Tuesday, February 10, 2015

Gleevec for Glioblastoma

Fusion protein (red) in tumor cells 
from a histological section of human 
glioblastoma. (Photo courtesy:
Antonio Iavarone Lab)
CANCER DIGEST – Feb. 10, 2015 – Two patients with a lethal form of brain cancer treated with a new approach that targets a particular protein had their tumors stop growing for 115 and 134 days, suggesting the approach could advance survival of the cancer a new study in the January 2015 journal Clinical Cancer Research shows. 

The approach is based on the principle behind the development of Gleevec (imatinib mesylate) or the “leukemia pill” that has been successful in halting chronic myeloid leukemia in some patients. Gleevec acts on a abnormal fusion of two proteins that fuel tumor growth.

A team led by Antonio Iavarone, MD, professor of neurology and of pathology and cell biology at the Institute for Cancer Genetics discovered the fusion of two different proteins involved in glioblastoma, the most common form of brain cancer. For adults with more aggressive glioblastoma, treated with a current combination of a chemotherapy and radiation therapy, median survival is about 14.6 months and only about 30 percent of patients survive two years.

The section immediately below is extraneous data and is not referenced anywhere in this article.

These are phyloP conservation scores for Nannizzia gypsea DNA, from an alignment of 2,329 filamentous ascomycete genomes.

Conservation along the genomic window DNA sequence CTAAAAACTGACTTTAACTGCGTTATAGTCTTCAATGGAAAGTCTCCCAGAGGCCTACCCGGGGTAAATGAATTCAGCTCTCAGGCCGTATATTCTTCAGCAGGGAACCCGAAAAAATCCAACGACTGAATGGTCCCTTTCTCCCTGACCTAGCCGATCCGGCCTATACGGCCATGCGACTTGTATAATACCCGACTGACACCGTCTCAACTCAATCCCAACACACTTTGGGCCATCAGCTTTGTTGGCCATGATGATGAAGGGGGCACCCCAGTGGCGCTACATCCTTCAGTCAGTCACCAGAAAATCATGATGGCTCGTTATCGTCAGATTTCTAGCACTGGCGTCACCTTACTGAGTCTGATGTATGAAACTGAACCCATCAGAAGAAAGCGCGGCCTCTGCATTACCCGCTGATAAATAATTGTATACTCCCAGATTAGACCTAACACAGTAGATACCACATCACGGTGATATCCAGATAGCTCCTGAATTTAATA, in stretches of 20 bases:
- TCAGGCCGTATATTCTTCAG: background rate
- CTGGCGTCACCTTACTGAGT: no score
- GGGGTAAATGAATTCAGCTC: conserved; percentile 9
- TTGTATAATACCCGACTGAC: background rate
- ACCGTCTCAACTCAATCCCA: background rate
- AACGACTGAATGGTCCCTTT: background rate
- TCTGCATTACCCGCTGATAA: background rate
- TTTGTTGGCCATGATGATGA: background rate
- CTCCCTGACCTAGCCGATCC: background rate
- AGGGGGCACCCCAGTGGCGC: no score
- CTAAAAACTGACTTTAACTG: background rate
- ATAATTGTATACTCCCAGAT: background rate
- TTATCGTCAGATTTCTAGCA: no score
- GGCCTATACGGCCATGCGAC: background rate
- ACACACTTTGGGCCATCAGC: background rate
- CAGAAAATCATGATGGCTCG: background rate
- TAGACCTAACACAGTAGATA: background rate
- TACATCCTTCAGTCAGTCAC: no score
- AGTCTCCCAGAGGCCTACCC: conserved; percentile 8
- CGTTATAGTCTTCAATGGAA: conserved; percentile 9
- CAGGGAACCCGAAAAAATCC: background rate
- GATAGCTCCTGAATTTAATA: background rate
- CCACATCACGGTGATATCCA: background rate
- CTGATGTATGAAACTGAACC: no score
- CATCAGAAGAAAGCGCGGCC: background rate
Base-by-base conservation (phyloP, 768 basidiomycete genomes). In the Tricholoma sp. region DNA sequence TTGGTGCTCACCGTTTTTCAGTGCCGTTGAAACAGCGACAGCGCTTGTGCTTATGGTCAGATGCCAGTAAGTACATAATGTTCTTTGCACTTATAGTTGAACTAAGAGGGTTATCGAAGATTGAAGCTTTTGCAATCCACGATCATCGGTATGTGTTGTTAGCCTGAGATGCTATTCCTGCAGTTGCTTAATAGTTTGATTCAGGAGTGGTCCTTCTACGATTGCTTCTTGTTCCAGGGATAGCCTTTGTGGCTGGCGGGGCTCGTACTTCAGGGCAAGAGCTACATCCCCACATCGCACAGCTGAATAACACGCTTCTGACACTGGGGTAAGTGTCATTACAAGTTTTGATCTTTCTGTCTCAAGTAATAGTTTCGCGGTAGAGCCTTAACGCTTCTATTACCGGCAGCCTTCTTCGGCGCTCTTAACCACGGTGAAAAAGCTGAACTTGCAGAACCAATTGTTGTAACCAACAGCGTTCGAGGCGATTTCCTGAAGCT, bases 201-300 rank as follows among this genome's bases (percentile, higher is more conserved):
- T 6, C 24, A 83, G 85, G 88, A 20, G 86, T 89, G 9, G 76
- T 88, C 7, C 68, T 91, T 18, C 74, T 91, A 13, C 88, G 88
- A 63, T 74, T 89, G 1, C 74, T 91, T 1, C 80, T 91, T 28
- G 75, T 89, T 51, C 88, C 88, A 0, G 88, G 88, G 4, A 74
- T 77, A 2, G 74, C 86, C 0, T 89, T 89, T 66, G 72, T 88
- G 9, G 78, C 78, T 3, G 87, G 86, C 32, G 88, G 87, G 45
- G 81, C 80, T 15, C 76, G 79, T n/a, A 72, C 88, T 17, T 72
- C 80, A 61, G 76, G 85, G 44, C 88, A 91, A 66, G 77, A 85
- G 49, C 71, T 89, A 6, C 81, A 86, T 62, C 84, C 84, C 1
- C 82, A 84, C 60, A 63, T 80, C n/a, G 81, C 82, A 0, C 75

In the current study, the researchers used a drug that targets one half of the fused protein, which resulted in the positive response in the two patients. Their tumors either stopped growing or shrank for as long as 134 days, giving the researchers hope that a drug that targets both of the fused proteins might extend survival.

“This suggests that if we developed a drug that hits the fused protein more precisely, while leaving normal cells alone, we may get even better results,” Dr. Iavarone said in a press release. “The real test of that will have to wait for the development of such a drug and the clinical trials.”

No comments:

Post a Comment